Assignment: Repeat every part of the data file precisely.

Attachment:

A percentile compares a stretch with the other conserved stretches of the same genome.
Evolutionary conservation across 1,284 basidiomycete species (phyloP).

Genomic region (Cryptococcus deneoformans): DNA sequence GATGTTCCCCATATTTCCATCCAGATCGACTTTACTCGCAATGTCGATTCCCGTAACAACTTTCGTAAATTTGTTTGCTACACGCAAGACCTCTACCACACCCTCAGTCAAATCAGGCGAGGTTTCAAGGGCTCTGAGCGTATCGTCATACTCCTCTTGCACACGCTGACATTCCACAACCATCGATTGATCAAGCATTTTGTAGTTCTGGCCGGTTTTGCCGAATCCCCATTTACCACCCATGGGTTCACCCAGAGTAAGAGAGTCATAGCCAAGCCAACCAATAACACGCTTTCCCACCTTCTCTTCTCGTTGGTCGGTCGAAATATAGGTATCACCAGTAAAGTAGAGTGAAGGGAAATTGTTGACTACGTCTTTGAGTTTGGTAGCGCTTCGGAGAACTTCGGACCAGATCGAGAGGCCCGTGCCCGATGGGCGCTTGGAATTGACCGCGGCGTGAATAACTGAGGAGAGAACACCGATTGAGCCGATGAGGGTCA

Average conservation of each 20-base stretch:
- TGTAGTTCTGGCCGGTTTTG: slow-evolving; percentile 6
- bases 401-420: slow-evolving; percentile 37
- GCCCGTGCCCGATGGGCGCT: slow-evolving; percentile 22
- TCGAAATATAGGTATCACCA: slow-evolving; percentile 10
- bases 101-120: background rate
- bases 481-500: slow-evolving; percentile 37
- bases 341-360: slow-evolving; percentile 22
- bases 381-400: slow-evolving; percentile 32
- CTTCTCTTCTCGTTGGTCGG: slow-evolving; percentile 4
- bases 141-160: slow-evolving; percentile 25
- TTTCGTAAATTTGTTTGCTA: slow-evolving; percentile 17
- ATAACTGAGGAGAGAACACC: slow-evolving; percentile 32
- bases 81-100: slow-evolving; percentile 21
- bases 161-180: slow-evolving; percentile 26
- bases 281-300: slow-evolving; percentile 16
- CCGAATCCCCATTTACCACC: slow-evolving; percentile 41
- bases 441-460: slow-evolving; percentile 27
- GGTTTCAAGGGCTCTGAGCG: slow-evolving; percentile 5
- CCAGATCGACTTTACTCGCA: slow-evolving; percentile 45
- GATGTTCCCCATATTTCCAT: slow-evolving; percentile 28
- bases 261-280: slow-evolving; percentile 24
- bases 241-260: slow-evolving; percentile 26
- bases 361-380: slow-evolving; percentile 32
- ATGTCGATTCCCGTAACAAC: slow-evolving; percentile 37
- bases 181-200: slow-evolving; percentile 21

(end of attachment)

A percentile compares a stretch with the other conserved stretches of the same genome.
Evolutionary conservation across 1,284 basidiomycete species (phyloP).

Genomic region (Cryptococcus deneoformans): DNA sequence GATGTTCCCCATATTTCCATCCAGATCGACTTTACTCGCAATGTCGATTCCCGTAACAACTTTCGTAAATTTGTTTGCTACACGCAAGACCTCTACCACACCCTCAGTCAAATCAGGCGAGGTTTCAAGGGCTCTGAGCGTATCGTCATACTCCTCTTGCACACGCTGACATTCCACAACCATCGATTGATCAAGCATTTTGTAGTTCTGGCCGGTTTTGCCGAATCCCCATTTACCACCCATGGGTTCACCCAGAGTAAGAGAGTCATAGCCAAGCCAACCAATAACACGCTTTCCCACCTTCTCTTCTCGTTGGTCGGTCGAAATATAGGTATCACCAGTAAAGTAGAGTGAAGGGAAATTGTTGACTACGTCTTTGAGTTTGGTAGCGCTTCGGAGAACTTCGGACCAGATCGAGAGGCCCGTGCCCGATGGGCGCTTGGAATTGACCGCGGCGTGAATAACTGAGGAGAGAACACCGATTGAGCCGATGAGGGTCA

Average conservation of each 20-base stretch:
- TGTAGTTCTGGCCGGTTTTG: slow-evolving; percentile 6
- bases 401-420: slow-evolving; percentile 37
- GCCCGTGCCCGATGGGCGCT: slow-evolving; percentile 22
- TCGAAATATAGGTATCACCA: slow-evolving; percentile 10
- bases 101-120: background rate
- bases 481-500: slow-evolving; percentile 37
- bases 341-360: slow-evolving; percentile 22
- bases 381-400: slow-evolving; percentile 32
- CTTCTCTTCTCGTTGGTCGG: slow-evolving; percentile 4
- bases 141-160: slow-evolving; percentile 25
- TTTCGTAAATTTGTTTGCTA: slow-evolving; percentile 17
- ATAACTGAGGAGAGAACACC: slow-evolving; percentile 32
- bases 81-100: slow-evolving; percentile 21
- bases 161-180: slow-evolving; percentile 26
- bases 281-300: slow-evolving; percentile 16
- CCGAATCCCCATTTACCACC: slow-evolving; percentile 41
- bases 441-460: slow-evolving; percentile 27
- GGTTTCAAGGGCTCTGAGCG: slow-evolving; percentile 5
- CCAGATCGACTTTACTCGCA: slow-evolving; percentile 45
- GATGTTCCCCATATTTCCAT: slow-evolving; percentile 28
- bases 261-280: slow-evolving; percentile 24
- bases 241-260: slow-evolving; percentile 26
- bases 361-380: slow-evolving; percentile 32
- ATGTCGATTCCCGTAACAAC: slow-evolving; percentile 37
- bases 181-200: slow-evolving; percentile 21